African shoestrings – Zimbabwe Day Eighty Eight Bulawayo

Our actual room was part of a block of four away from the house and quite tidy although as in most things in this country a bit run down. We made ourselves comfy and then getting a lift from Louise headed out to the centre of town to hunt down a cheap hire car and book our accommodation at our next destination, Hwange National Park. To book this accommodation (which by the way is almost mandatory) we had to go to the National Parks Booking Agency in Bulawayo. The main booking office is in Harare and they are not connected by any sort of technology except an unreliable fax. Consequently, we had to request certain dates and places and come back the next day to see if we had won lotto after they faxed head office to check availability.

We almost got what we asked for……………. There are two camps in Hwange, Main Camp and Sinamatella and we asked for two nights at Main and one at Sinamatella. What we got was one at each with a night’s gap between the two. We weren’t particularly worried as we had heard that there are lots of no-shows (no deposit is required with the booking) so we had good chance of plugging that gap.

The hire car we managed to get was a Nissan Sunny that had seen better days. A few chips on the paintwork, a couple of small dents, an interior of heavily worn upholstery and a windscreen with a huge crack across the passenger side gave this car ‘character’ and it was also the best of a bad bunch at the price we wanted to pay. We hired it for ten days to travel around Zimbabwe and drop it back in Harare.

We were rapidly getting the idea that maintenance was a dirty word in Zimbabwe everything seemed in need of repair or simple maintenance. Apparently its been a slow almost unnoticeable deterioration that has been going on since 1980 the year of independence, even though for a time in the eighties Zimbabwe enjoyed a prosperity unequalled at that time on the African continent. So we were sort of hoping that this car had been maintained sometime in its long life.

The centre of Bulawayo wasn’t quite as run down as other parts but didn’t particularly excite us. It’s just a functional town, its wide streets built around a grid system full of unexciting functional buildings. Even the museum didn’t enthuse us. It just seemed a well ordered assembly of rooms that housed hundreds of stuffed animals.

What Bulawayo did have was Haefelis!……… Located on Fife Street, Haefelis was a little gem of a café that served cakes, fresh bread, rolls, coffee and pizza. This was the local trendy hangout and a good place to wile away some time, people watching. This was the place of the new Africa or certainly the one the world would like to see if not necessarily some of the African politicians. Young well-dressed Black and White Africans mingled with each other, laughing and joking, putting the world to rights and obviously enjoying each other’s company. Of course in modern day Zimbabwe whites make up less than 1% of the population so their influence should be minimal but still important.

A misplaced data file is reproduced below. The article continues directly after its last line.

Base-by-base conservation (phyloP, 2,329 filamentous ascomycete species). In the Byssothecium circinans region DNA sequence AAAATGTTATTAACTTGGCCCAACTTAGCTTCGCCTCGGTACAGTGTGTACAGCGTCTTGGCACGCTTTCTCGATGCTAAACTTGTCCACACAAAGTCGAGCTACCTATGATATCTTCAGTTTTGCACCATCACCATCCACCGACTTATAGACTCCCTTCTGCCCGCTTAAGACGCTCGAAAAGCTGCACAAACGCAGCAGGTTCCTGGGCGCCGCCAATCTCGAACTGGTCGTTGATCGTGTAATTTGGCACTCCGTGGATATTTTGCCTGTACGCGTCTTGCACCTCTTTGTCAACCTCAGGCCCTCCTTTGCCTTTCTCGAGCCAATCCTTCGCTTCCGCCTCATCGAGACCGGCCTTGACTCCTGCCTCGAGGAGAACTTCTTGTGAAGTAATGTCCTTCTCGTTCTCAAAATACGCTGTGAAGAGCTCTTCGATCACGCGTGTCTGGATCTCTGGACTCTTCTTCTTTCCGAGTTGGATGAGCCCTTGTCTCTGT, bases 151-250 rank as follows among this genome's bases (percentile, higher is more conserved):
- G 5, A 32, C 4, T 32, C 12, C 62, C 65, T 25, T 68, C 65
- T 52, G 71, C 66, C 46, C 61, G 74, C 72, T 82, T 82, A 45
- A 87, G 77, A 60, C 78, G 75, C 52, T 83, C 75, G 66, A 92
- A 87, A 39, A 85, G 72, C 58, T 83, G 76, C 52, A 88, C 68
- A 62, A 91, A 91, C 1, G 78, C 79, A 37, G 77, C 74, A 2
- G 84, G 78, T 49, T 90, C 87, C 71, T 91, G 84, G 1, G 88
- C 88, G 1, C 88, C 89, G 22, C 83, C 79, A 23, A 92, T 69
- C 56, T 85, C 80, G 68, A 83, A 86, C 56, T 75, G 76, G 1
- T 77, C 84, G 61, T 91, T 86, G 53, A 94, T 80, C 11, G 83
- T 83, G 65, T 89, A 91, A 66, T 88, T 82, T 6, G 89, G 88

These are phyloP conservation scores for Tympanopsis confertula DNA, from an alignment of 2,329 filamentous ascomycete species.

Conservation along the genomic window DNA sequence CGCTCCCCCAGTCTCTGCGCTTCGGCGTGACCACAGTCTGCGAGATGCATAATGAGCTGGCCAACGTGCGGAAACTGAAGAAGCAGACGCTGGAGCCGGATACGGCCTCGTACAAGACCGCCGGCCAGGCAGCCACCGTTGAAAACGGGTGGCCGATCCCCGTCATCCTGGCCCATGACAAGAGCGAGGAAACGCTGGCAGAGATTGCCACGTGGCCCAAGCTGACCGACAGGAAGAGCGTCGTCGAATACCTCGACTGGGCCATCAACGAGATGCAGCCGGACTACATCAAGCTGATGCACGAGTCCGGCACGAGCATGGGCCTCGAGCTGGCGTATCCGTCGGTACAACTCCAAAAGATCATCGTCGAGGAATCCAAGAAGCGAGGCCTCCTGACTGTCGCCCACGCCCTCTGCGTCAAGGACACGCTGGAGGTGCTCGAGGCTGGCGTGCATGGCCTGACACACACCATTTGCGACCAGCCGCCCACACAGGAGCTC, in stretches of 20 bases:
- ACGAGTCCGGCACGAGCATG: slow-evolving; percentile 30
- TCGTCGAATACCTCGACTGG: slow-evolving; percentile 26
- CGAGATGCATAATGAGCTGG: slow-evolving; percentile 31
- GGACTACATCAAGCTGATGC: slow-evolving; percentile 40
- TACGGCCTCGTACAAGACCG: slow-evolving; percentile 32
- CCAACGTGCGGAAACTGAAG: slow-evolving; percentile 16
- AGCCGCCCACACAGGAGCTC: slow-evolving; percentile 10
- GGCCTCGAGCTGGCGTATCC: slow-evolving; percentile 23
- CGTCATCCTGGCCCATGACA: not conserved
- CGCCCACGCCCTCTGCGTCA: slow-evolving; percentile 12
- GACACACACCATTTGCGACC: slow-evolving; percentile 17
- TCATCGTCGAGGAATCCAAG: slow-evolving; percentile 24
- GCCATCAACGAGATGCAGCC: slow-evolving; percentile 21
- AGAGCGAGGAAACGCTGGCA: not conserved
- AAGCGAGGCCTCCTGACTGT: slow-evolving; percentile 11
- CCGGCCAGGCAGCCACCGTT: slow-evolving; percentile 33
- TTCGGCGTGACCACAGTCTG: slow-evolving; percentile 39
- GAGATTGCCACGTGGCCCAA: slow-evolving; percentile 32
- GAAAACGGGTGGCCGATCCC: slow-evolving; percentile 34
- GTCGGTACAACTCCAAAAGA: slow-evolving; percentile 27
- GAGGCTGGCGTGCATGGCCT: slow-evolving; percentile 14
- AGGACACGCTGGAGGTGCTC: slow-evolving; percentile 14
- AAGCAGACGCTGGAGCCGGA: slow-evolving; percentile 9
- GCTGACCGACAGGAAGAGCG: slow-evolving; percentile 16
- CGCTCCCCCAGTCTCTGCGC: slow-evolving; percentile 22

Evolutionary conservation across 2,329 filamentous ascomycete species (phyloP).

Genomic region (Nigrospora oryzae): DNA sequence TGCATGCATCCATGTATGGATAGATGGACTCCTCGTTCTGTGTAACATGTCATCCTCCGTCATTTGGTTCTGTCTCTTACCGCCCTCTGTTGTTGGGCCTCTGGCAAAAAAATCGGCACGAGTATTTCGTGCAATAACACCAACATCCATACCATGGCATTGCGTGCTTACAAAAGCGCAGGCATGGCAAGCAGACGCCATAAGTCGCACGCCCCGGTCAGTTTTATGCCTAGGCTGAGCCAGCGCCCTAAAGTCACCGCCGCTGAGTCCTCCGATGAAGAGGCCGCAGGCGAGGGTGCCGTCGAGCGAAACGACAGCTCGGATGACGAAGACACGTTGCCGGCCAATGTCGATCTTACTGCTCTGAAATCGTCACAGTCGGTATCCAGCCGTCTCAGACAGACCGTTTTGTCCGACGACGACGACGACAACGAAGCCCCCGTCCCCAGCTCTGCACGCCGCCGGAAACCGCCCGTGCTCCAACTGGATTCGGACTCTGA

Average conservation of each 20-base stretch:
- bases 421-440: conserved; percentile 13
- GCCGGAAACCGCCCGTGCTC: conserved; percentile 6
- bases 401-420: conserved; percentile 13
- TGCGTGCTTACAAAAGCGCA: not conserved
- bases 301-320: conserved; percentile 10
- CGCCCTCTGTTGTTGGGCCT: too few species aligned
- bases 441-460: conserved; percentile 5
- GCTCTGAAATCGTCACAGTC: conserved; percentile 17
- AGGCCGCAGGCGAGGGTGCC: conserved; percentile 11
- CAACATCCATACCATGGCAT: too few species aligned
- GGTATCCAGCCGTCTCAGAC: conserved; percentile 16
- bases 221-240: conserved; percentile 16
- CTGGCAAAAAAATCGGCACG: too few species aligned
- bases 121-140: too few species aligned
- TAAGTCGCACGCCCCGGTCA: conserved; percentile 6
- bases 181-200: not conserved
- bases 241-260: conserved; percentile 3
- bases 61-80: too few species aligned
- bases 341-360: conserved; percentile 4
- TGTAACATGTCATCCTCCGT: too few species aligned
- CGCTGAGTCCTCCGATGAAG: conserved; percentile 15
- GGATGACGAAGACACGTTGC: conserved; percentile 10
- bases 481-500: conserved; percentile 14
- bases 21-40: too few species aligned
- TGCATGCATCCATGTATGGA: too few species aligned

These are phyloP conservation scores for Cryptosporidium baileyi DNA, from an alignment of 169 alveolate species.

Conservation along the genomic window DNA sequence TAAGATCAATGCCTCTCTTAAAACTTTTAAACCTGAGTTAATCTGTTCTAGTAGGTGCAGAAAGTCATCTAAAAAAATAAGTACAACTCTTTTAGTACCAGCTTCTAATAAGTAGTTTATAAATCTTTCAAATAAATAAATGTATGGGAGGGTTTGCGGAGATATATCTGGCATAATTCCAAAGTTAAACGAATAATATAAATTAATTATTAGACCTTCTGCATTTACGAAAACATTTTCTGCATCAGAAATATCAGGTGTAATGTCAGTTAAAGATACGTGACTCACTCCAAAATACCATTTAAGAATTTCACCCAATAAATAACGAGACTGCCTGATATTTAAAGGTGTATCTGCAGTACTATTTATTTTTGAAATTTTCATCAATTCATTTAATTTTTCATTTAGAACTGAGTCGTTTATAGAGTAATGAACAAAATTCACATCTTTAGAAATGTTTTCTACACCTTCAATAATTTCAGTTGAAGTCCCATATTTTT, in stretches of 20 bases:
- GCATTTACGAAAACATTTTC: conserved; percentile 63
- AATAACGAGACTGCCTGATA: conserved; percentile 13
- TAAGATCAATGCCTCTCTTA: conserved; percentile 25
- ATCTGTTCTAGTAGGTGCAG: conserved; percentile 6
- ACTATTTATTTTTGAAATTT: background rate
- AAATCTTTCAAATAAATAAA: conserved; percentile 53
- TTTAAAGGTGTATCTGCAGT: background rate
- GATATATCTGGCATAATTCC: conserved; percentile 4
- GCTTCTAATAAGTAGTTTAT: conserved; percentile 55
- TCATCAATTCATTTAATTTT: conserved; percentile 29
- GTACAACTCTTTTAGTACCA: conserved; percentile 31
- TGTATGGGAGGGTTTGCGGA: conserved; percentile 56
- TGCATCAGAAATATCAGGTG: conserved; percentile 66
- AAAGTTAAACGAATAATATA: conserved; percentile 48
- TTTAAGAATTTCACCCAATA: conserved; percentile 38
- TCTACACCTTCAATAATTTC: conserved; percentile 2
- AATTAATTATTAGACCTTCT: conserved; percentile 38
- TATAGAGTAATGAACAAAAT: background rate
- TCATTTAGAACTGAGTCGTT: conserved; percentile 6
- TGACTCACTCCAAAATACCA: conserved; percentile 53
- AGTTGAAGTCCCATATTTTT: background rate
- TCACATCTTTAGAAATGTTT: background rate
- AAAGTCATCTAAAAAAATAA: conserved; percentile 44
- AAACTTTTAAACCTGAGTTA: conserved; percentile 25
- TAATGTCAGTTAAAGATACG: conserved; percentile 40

The bigger racial conflict over the years has been the two dominant tribes, the Shona (75%) and the Ndebele (18%). At the end of the ‘bush war’ that lead to independence in the seventies these two groups came close to starting a civil war and now live side by side in an often uneasy atmosphere. As a tourist there is no real evidence of this except the odd incident that gets a mention in the national or local newspapers. Local Europeans who, as in South Africa, tend to dominate the tourism industry and probably have a slightly different perspective than some of the Shona or Ndebele, fed us our information.
We heard quite a few times how simple the majority of the population were and how difficult it was for the farmers or other local employers to get consistent productive work from their employees. If that’s true then as more whites and consequently valuable skills leave the country then the bigger the hole Zimbabwe will find itself in unless it takes steps to educate and teach its population the skills necessary to prosper.